A year ago this month my husband and I were knee-deep in building our garden beds. We busted our butts for seven days to make my dream garden layout. It was cold, snowy, sleeting, windy, and yet, totally worth it! Today I wanted to share how it’s all holding up a year later!
For the garden beds post that went viral on Pinterest and is the most read and searched on this whole blog, check it out below:
I mentioned in the tutorial post for the raised beds, Travis doesn’t mess around when he builds things. Everything he has made will be here until the apocalypse. And these garden beds are no exception. Which is what I wanted! I’ve seen so many people purchase or make garden beds, only to have the sides breaking apart a few years in.
Common questions I get asked:
Is pressure treated wood okay to use in gardens?
It depends on who you talk to. After doing a lot of research, we decided to go for it. I found a great article that talks about what’s in pressure-treated wood, and the other options available to you. If you are going to grow and sell your produce as organic, you’ll have to opt for more expensive, non-treated wood like redwood or cedar.
When people say they’re selling cedar beds though, be cautious. How big are the boards? Are they thick or thin? How are they supported for longevity? Most cedar planter boxes are made cheaply because the wood is expensive. You think you’re getting a deal, but in a few years, your boxes are destroyed.
My reasoning, however silly it may sound, is that gravity pulls everything down. Water goes down, nutrients go down, and I don’t think the amount of anything I’m getting out of the boards is significant enough to worry about.
Garden produce better than store bought organic?
If you’re buying regular, non-organic produce from the store, then friends, your garden yield is 1000% better than that. And truthfully, I’d put my produce up against any of the organic stuff sold at retail stores.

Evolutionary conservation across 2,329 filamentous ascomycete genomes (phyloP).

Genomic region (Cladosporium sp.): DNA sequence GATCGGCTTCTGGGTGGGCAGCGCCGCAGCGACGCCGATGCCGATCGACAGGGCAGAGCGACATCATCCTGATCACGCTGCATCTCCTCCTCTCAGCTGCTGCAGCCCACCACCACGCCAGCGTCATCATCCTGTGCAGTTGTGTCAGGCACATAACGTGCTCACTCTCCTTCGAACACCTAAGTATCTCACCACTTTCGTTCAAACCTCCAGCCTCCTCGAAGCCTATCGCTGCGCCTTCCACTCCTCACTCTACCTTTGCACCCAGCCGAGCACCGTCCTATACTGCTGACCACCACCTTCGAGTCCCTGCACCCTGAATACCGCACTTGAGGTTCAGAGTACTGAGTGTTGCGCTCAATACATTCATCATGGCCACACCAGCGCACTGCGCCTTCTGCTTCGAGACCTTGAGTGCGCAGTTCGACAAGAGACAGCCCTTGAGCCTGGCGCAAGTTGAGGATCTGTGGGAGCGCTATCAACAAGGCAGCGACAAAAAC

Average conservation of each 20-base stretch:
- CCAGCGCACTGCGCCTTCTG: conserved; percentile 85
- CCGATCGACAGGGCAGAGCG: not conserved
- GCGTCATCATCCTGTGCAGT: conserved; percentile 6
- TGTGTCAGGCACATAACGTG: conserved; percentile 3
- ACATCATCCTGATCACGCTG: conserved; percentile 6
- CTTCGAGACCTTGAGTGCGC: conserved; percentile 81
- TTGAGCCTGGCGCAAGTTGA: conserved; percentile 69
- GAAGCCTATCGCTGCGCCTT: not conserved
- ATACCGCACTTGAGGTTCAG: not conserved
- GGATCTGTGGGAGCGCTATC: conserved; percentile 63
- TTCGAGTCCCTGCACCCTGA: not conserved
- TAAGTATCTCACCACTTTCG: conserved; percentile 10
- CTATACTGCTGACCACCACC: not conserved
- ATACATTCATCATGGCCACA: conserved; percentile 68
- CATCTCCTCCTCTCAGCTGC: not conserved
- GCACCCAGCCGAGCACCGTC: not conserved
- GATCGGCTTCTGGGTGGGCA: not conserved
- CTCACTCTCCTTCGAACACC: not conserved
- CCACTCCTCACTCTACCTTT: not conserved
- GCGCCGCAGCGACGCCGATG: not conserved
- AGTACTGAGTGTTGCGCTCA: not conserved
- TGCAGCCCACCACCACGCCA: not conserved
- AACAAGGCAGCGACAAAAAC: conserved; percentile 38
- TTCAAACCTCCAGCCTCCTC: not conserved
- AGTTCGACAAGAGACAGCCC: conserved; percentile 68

There have been many studies done on organic versus farm-fresh. Fruit and veggies provide the most nutrients within the first two days of picking. How many days did it take that organic tomato to get to the store? How many miles did it travel?
The great thing about gardening is you get to pick what fertilizers you use, the dirt you choose, and personalize it all to what you want to get out of your garden.
Truth be told, I’ve never had a tomato from the store (or bell pepper for that matter) taste half as good as the ones that come from my garden. The taste leaves nothing to compare. To me, my garden trumps anything you can buy elsewhere.
Garden then and now
How it started:
How it’s going:
Honestly, they don’t look much different 12 months later.
And here in the Pacific Northwest, they’ve experienced it all. Extreme heat, extreme cold, snow, rain, everything each season has to offer. I couldn’t be more proud of them, and Travis, who builds things to last. His overkill on projects usual works in my favor. 😉
They’ve settled and shifted a bit, but that’s to be expected, especially when we placed them on an incline. It was minimal though since Travis sunk the corner posts into the ground, offering more stabilization than normal beds have.
The wood has maintained its shape, with little to no warping of the boards.
I can’t wait for planting season and getting this garden growing again! And if you want to know some of the easiest plants to grow, I wrote my favorites here. If your garden isn’t close to the house like ours, (which is in the back corner of our half acre) check out this post on how to get irrigation to your garden without pulling hoses all summer long. It’s been a life saver!
Don’t want to miss a garden tip, trick, or post? Make sure you’re following along on Instagram where I share all my gardening in real-time!
Want all my favorite book recommendations to make your garden flourish this year? Check out this post where I list them all and why!